Hi, this is my first question posted, I'm pretty new=) I have only used a basic buttercream (the one in the whiltons books) under the few fondant cakes that I have made. I was wondering what other options work best under fondant. I am in AZ so it can be warm so I would need to know if that is something I have to worry about when using certain frostings. I like the basic buttercream but would like to play around with other types. Maybe some that are not quite so sweet or just are different. Kind of a broad question but you guys are the best in the bus!
I use Indydebi's buttercream, which stands up better to heat than the Wilton recipe It also doesn't have that greasy feel to it that some frostings do.
I only ever use home made Almond paste, it's like marzapan.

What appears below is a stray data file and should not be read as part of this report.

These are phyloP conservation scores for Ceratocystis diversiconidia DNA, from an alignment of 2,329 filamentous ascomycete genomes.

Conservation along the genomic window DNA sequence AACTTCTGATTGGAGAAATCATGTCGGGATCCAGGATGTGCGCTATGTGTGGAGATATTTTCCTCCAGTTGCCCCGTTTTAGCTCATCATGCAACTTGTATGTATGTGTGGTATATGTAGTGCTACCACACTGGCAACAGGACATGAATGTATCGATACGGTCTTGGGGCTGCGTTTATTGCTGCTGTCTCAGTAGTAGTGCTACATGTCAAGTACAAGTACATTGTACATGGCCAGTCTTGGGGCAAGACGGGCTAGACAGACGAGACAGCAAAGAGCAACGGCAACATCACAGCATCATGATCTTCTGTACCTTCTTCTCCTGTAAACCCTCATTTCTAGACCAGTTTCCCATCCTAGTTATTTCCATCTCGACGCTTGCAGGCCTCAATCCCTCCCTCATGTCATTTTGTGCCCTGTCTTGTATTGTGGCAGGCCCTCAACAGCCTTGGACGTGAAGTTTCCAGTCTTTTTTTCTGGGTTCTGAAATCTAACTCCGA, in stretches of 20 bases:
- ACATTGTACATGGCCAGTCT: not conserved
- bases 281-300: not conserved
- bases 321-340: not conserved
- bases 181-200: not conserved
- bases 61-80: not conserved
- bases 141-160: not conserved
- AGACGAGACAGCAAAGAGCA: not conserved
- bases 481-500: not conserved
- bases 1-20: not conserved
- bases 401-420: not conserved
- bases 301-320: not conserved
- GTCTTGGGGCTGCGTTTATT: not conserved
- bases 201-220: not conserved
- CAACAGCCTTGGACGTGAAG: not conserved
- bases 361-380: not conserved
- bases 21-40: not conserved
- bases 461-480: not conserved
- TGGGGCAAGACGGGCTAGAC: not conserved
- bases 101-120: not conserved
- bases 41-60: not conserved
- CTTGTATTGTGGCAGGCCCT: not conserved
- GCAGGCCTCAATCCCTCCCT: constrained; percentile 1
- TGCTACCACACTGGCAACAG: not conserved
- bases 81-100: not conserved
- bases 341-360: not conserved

I generally use one form or another of BC (not Wilton's), however, I recently tried Planet Cake's ganache recipe (not whipped) under fondant/modeling chocolate covered cakes....worked fabulously! Apparently many of the cake artists in Australia use this method. It went on like a dream and it was great for getting the corners of the cakes extra sharp. I definitely plan on using it again.
Chocolate ganache, definitely chocolate ganache. And it's awesome in the heat (esp dark choc ganache)
Do a search in forums for the thread "never using buttercream under fondant again"
There's LOADS of info there about using ganache
Thank you all for the help. I am gonna go find a great ganache recipe to try!
The best one for covering a cake is a ratio rather than a recipe.
2 parts dark choc (not compound choc) to 1 part pure cream (not thickened with gelatin)
So, for example, if you have 500g of choc you'd use 250g of cream.
Break the choc up. Heat the cream until it's just boiling, then pour it over the choc. Let it sit for 2-4 minutes then use a hand whisk and whisk it until it's smoooth. Leave it uncovered until it's cooled, then cover and let it sit overnight unrefrigerated. It's good to use when it's the consistency of peanut butter. Use the fridge or microwave (carefully!) to get it to the right consistency if necessary.